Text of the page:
The Andhra Pradesh Children and Parents Study (APCAPS) is a prospective cohort study conducted in 29 villages near Hyderabad city in South India. It was established through the long-term follow-up of family members of participants of the Hyderabad Nutrition Trial (HNT) (1987–1990), in which supplemental nutrition was offered to pregnant women and young children from a block of 15 villages (an intervention arm) [16, 17]. We conducted cross-sectional analysis of data from the second wave of this study when serum vitamin D and cardiovascular risk factors were assessed in the index trial children (those born between 1987 and 1990 and reliably linked during initial follow up in 2003–5).

Ethics Statement

The study received approval from the ethics committees of the National Institute of Nutrition (NIN) (Hyderabad, India) and London School of Hygiene and Tropical Medicine (London, UK). Approval was also sought from the Indian Council for Medical Research and the village heads and their committees in each of the study villages. Written informed consent or witnessed thumbprint if illiterate was obtained from the participants prior to their inclusion in the study.


The study participants were interviewed and examined by trained interviewers at the National Institute of Nutrition (NIN) in Hyderabad between 2009 and 2010.

Questionnaire data.

Socio-demographic and lifestyle information was collected through a structured questionnaire. Socio-economic status was measured with a subset of questions (14/29) from the Standard of Living Index (SLI), a household level asset-based scale devised for Indian settings [18].

Physical activity undertaken in the week preceding the clinic was assessed using a questionnaire developed and evaluated previously in a similar setting [19]. The frequency of and average length of time spent on activities were documented for multiple domains, including work, travel, leisure (sports/games/exercise), household chores, and time spent being sedentary.

Physical examination.

Height was measured to the nearest 1mm with a portable plastic stadiometer (Leicester height measure; Chasmors, London) and weight was measured to the nearest 0.1kg with a digital SECA balance. Each measure was taken twice and the average was used for analysis.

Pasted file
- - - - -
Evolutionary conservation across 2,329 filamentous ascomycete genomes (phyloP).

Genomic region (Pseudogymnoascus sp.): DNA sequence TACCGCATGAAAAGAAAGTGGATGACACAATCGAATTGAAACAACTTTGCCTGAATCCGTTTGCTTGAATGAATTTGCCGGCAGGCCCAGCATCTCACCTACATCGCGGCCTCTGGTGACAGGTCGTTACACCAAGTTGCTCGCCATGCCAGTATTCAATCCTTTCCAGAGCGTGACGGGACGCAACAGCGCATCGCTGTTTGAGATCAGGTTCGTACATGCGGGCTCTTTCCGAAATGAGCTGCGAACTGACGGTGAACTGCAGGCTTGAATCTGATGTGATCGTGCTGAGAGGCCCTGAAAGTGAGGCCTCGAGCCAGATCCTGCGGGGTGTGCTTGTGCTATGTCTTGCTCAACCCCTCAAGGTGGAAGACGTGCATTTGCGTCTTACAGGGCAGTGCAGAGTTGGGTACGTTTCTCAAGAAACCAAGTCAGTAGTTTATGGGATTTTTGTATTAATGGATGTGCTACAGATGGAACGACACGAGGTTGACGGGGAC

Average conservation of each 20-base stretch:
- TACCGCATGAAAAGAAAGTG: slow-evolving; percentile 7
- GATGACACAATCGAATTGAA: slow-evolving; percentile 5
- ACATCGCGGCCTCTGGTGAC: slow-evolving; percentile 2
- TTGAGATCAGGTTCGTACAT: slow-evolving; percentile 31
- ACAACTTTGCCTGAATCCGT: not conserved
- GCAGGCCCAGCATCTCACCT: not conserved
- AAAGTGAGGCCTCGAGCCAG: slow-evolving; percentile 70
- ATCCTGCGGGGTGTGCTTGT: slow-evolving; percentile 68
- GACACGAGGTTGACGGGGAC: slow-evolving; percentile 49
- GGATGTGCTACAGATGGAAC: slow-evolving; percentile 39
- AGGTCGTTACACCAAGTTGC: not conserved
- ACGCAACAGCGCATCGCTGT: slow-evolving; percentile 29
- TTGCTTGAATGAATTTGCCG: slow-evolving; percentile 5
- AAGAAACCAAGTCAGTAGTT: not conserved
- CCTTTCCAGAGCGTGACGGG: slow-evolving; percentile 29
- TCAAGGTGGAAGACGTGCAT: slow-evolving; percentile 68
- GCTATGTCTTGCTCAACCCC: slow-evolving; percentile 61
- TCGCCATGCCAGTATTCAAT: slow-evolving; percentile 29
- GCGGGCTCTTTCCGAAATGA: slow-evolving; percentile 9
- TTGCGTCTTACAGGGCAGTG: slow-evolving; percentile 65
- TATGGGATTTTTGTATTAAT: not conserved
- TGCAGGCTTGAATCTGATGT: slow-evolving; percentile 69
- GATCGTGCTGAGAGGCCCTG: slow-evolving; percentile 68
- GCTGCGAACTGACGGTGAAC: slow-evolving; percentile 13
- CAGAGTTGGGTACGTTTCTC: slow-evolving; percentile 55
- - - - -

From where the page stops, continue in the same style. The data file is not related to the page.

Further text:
Lean mass and fat mass were measured with Dual energy X-Ray Absorptiometry (DXA). 95% of scans were performed on a Hologic Discovery A model and 5% on a Hologic 4500W. The same software version was used on both machines. The whole body scan was performed with participants supine on the scanning bed. Women suspected of pregnancy (n = 22) were excluded from DXA scanning. Standard Hologic software options were used to define regions of the body (head, arms, trunk, and legs). Scans were coded for artefacts by visual inspection; incomplete scans and those with major movement were excluded. DXA abdominal fat measures showed excellent agreement with abdominal adipose tissue measured by magnetic resonance imaging (MRI) in a subset of the study population [20]. Fat mass index, considered to be a more valid measure of body composition[21], was calculated as body fat mass (kg) / height (m)2 and lean mass index (LMI) was calculated as lean mass (kg) / height (m)2.

Systolic and diastolic blood pressure was measured with a validated oscillometric device (Omron M5-I, Matsusaka Co., Japan) in the supine position, with appropriate cuff sizes. Each measure was taken three times and the average of the second and third reading was used for analysis.

Carotid intima-media thickness was measured on the right-hand side near wall of the distal common carotid artery using ultrasound. Images were analysed using Carotid Plaque Texture Analysis software (LifeQ, Engomi, Cyprus). Images were first normalised to enable reproducibility of texture features and plaque types. Where more than one image was available for a participant an average of all image readings was used for analysis.